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BWW Review: MOMMA GOLDA, King's Head Theatre

BWW Review: MOMMA GOLDA, King's Head Theatre BWW Review: MOMMA GOLDA, King's Head Theatre Thelma Ruby, all 93 years of her, is a force to be reckoned with: a dramatic and comedic talent, a singer and actor and writer who, in her vast and extraordinary career, has worked with the likes of Orson Welles, and taken leading roles on stage and screen.

That's why Momma Golda, which she co-wrote with her late husband, Peter Frye, and stars in at the King's Head Theatre, is so especially disappointing.

Put simply, Ruby's caricaturistic portrayal of Golda Meir, the former Prime Minister of Israel, does great injustice to the source material, and blends comedy and melodrama so unevenly as almost to be making fun of Mrs Meir and the country she led through war.

Momma Golda is set mostly in 1973, during the Yom Kippur War which brought Israel to bloody conflict with its neighbours for the second time in less than a decade. Golda Meir is the commander-in-chief and, having already served in a multitude of important political roles, and being a ferociously persuasive speaker and campaigner, has the entire government at her disposal. She meets with ministers, makes urgent phone calls, and reminisces about her youth and early career.

The Golda Meir that Thelma Ruby channels is a recognisable figure - not as the Prime Minister of Israel, but as a stock character in television and movies: the sarcastic Jewish mother, the headstrong lady with a heart of gold, always ready with a comeback or a rude word in Yiddish.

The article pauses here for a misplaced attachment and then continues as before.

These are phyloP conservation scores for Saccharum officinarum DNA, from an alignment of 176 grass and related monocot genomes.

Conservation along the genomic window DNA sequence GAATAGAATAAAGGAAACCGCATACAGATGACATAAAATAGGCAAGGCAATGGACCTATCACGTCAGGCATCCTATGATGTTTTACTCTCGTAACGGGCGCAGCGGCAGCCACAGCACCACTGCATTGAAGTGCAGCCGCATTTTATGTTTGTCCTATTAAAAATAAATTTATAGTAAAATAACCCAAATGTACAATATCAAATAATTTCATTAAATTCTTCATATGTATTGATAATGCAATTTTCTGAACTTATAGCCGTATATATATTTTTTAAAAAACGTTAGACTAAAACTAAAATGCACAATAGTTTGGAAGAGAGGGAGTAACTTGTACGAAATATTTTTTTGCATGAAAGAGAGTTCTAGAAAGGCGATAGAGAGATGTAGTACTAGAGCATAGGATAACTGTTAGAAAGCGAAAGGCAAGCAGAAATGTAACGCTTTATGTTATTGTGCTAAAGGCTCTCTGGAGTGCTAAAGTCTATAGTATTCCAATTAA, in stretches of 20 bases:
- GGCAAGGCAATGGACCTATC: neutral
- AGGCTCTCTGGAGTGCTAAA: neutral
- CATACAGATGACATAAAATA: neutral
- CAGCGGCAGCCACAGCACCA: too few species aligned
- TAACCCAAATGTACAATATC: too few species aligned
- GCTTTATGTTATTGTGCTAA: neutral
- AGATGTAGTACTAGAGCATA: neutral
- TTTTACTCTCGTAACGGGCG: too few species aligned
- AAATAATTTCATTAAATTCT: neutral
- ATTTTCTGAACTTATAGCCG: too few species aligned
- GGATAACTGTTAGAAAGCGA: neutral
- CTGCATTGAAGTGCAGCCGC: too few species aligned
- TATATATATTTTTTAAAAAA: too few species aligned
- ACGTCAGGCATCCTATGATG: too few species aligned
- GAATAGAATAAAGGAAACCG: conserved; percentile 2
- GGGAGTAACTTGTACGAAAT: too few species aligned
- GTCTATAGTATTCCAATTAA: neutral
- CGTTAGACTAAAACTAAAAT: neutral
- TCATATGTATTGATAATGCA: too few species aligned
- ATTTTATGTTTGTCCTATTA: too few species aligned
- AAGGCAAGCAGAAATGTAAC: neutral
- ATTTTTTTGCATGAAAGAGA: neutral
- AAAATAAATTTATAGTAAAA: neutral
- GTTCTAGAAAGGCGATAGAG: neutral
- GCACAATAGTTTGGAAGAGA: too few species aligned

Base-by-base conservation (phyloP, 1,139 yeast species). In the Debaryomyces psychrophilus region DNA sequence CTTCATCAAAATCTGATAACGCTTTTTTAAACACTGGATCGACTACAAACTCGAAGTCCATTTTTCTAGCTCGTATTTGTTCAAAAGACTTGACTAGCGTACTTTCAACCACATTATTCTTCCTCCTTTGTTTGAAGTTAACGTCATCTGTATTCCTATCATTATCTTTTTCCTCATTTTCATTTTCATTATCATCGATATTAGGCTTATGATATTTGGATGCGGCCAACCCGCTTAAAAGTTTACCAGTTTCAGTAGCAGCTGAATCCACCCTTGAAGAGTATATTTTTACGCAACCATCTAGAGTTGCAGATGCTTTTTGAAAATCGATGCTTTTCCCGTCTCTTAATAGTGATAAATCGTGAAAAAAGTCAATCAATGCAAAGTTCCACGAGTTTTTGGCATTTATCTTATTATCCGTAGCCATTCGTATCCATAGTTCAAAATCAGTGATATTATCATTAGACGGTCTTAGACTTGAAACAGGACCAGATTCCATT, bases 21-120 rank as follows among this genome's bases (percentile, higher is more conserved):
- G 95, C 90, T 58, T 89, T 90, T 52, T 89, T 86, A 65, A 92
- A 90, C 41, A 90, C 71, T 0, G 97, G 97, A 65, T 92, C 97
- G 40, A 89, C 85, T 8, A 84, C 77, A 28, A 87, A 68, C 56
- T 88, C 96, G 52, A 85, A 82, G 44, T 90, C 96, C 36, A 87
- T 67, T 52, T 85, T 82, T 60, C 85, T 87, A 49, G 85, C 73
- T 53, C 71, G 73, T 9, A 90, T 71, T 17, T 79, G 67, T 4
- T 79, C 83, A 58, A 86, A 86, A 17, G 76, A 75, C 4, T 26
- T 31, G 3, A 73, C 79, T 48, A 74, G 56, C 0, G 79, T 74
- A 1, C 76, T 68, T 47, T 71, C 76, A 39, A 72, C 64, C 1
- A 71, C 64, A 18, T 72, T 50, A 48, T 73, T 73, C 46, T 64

This trope is underwhelming in the best of circumstances, but in the context of a war story, it is almost inexplicable. Ruby's Meir argues with generals and mourns the deaths of soldiers with a wink and a joke. You don't need to speak Yiddish to know that one does not respond to tragedy with "Oy, gevalt!".

Opposite Ruby is Sean Baker, who plays a variety of roles, including Meir's father, husband, chief of staff, and ambassador to America. In addition to more than a few mistakes in his lines ("air-to-surface missiles"), Baker struggles to differentiate his characters. Both Baker and director Sarah Bergen should have known better than to allow him to play King Abdullah of Jordan, complete with cheesy pan-Arabic accent and nomadic robes.

Thelma Ruby and Sean Baker are accomplished actors, and I don't doubt that they have shone in other roles, and will sparkle again. But in trying to find fun in carnage, their performances in Momma Golda make them seem like collaborators in an edgy and ineffective satire of the very subject they are trying to memorialise.

Momma Golda at King's Head Theatre until 12 November

Photography credit: King's Head Theatre

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